Australia’s answer to Route 66, but with arguably a better view. The Great Ocean Road is simply named, because it’s simply stunning: a winding coastal touring route of sandstone cliffs and dense rainforest hinterland, all the way from Torquay in the East to Allansford in the West.

Day-trippers from Melbourne usually make a beeline for the famed 12 Apostles near Port Campbell and be back in town by dinner time, but it’s much more fun to take your time and do it properly; to stop for a roadside snack in Anglesea, stay overnight among the green hills of Apollo Bay or visit the iconic lighthouse at Airey’s Inlet. Just make sure to stretch your neck muscles in advance: there’s head-turning views around every loopy bend. 

Great Ocean Road tours

What to see on the Great Ocean Road

Twelve Apostles - Adventure Tours

Twelve Apostles

The Twelve Apostles are a reminder that erosion can be cool when it tries. In fact there are only seven Apostles still standing, enourmous sandstone stacks, worn by waves and left marooned by the retreating coastline. They’re probably Victoria’s most iconic natural wonder, a fact that draws international visitors to Port Campbell by the truckload, particularly in summer. But while most Great Ocean Road tours rush inland from Melbourne, take a few photos and are back home by dinner timer, we like to round Cape Otway and approach the Apostles from the Sea. Pro tip: arrive at sunset for the best photos.

Bells Beach - Adventure Tours

Bells Beach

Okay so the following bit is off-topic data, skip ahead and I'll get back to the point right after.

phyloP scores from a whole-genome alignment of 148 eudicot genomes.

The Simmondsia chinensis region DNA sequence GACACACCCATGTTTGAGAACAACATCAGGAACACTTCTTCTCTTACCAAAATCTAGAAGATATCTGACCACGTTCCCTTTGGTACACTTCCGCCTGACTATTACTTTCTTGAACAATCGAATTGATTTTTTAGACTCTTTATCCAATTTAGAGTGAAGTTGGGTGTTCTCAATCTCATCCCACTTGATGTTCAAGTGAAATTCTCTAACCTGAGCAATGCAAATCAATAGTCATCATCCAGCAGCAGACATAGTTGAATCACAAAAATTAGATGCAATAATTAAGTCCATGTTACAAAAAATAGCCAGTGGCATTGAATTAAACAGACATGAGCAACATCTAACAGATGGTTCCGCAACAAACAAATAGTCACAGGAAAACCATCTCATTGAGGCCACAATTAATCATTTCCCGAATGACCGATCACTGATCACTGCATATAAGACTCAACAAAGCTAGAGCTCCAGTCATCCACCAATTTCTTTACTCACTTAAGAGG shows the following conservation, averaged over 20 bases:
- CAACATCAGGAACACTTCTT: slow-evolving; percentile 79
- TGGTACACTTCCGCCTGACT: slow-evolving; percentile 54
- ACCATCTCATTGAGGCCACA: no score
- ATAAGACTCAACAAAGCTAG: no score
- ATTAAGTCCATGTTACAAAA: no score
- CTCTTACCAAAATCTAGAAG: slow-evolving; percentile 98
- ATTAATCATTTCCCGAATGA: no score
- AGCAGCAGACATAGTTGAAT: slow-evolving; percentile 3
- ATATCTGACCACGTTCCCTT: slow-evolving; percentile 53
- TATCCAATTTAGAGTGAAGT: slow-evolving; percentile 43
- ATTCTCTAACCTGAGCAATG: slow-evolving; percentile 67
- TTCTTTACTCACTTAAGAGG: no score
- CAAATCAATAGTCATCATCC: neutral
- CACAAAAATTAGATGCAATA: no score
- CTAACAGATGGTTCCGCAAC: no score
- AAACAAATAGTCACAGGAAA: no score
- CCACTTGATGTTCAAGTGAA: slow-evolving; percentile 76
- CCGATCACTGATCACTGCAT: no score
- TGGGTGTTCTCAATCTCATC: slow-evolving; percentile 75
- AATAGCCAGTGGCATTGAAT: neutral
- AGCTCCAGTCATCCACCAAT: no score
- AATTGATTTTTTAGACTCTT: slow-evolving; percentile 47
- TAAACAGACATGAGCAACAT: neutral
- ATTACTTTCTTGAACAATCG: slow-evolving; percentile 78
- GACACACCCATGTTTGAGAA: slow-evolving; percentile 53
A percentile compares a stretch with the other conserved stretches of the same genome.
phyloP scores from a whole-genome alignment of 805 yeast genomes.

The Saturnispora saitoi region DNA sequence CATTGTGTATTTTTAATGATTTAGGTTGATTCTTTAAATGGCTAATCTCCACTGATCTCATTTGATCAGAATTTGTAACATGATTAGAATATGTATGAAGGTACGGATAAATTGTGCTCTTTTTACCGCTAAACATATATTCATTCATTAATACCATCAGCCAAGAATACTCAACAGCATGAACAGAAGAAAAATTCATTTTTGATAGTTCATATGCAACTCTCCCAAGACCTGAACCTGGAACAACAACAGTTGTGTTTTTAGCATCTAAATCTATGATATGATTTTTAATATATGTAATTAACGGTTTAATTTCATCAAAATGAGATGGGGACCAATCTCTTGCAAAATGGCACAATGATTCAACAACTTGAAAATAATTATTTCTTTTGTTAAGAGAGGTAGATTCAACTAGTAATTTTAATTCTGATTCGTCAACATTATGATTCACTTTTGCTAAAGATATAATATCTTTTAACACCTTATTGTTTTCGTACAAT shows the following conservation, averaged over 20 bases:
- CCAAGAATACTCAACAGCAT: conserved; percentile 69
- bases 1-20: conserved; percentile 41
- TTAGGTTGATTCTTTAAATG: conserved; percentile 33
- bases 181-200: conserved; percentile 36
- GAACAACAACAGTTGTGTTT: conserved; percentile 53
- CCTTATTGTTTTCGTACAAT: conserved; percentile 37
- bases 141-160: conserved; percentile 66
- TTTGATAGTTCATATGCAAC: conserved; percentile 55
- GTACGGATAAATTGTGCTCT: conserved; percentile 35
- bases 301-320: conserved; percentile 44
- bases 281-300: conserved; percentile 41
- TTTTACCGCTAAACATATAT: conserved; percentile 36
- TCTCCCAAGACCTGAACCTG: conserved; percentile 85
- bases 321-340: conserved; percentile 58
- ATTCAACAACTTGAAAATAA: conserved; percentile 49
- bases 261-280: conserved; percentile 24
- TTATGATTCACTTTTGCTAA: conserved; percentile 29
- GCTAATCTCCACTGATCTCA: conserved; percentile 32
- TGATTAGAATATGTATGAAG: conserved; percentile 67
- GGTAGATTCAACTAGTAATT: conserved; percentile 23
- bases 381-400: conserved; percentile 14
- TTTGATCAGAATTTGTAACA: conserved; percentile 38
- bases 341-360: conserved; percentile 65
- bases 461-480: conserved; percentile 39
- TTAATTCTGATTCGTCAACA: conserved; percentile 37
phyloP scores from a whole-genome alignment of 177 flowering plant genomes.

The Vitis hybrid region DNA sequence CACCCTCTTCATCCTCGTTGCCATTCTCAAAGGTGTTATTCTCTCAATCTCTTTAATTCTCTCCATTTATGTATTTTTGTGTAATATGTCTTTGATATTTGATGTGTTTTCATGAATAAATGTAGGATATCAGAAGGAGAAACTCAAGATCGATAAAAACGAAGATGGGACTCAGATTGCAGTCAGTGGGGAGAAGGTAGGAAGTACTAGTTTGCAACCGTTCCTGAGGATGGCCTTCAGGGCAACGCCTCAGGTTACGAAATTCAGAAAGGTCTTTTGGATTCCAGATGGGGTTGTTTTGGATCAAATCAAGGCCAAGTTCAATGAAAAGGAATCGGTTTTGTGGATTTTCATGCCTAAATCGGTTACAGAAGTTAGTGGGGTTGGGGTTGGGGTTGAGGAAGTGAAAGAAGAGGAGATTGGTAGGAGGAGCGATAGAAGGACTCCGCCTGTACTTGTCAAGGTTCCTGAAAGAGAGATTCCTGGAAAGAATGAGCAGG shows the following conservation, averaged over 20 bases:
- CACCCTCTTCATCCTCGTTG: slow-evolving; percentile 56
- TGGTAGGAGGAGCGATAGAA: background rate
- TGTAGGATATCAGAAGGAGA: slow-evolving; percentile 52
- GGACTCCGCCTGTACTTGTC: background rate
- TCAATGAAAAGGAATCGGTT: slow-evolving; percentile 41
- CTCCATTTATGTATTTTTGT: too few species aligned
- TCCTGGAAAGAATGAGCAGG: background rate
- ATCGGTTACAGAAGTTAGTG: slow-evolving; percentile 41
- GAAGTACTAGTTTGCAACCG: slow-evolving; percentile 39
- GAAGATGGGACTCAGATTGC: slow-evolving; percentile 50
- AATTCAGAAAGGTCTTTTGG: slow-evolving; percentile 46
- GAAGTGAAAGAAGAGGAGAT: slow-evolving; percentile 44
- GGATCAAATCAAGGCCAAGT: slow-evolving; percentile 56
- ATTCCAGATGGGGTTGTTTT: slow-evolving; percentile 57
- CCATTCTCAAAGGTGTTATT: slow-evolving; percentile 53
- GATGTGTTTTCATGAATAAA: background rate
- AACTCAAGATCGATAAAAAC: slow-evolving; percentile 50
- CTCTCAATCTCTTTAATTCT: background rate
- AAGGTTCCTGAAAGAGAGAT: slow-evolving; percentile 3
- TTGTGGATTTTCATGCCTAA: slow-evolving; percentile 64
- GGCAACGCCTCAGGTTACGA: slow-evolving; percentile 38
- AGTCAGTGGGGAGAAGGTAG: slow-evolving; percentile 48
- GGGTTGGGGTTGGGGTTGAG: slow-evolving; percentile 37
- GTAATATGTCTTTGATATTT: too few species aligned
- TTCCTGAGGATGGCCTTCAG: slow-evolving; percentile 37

It’s an unassuming beach, like so many along the coast between Torquay and Anglesea. But Bells has nevertheless entered the global surfing pantheon as one of the best right hand breaks in the entire world. When winter hits the coast, pro surfers descend on this little strip of sand for the Rip Curl Pro competition (well worth a look if you’re passing by in March), but for the rest of the year anyone can enjoy the beautiful long breaks that roll in from the headland. There’s a surf school for beginners, with gear hire available if you need a wetsuit and board. 

Lorne - Adventure Tours

Lorne

A lot of Melbournians write Lorne off as a tourist trap, and to be fair it is the biggest and most popular town on the Great Ocean Road. But to our eyes it’s still a beautiful pit-stop – a place to grab a homemade pie from the bakery (and a vanilla slice while you’re at it; you’re only human), take a quick dip or head up into the hinterland. Nearby Erskine Falls is a secluded little gem, cascading down a natural rock face and getting lost in the thick Otways forest, or there’s always fishing in the river estuary or a spot of surfing near the point. Put it this way: there’s a reason the place gets crowded.

The Otways - Adventure Tours

The Otways

The Great Otway National Park (‘The Otways’ to Victorian locals) is really a lot bigger than people think. It stretches all the way from Anglesea in the east to Wattle Hill in the West, running parallel with the Great Ocean Rd and covering much of the surrounding hinterland in a mix of dense ferns, eucalypts and even (in one spot) giant Californian sequoias. Triplet Falls near Apollo Bay is one of its more spectacular waterfalls, but there are dozens of attractions hidden in the trees. Our favourite is the Otway Fly: a treetop walk, deep in the forest near the Aire Valley.

London Bridge - Adventure Tours

London Bridge

‘London Bridge is falling down…’ goes the famous children’s nursery rhyme, and, in 1990, that’s exactly what happened. The huge sandstone peninsula became a little more ‘insula’ than usual when the waves below finally ate away at the bridge between it and the mainland. Today there’s still an impressive archway left standing, although science says its days are numbered. You’ll find London Bridge just beyond the Twelve Apostles and Port Campbell. Visitors to the Great Ocean Road used to be able to walk right out onto the island, but after the collapse everyone contended themselves with a nearby viewing platform. Smart move.

Articles on The Great Ocean Road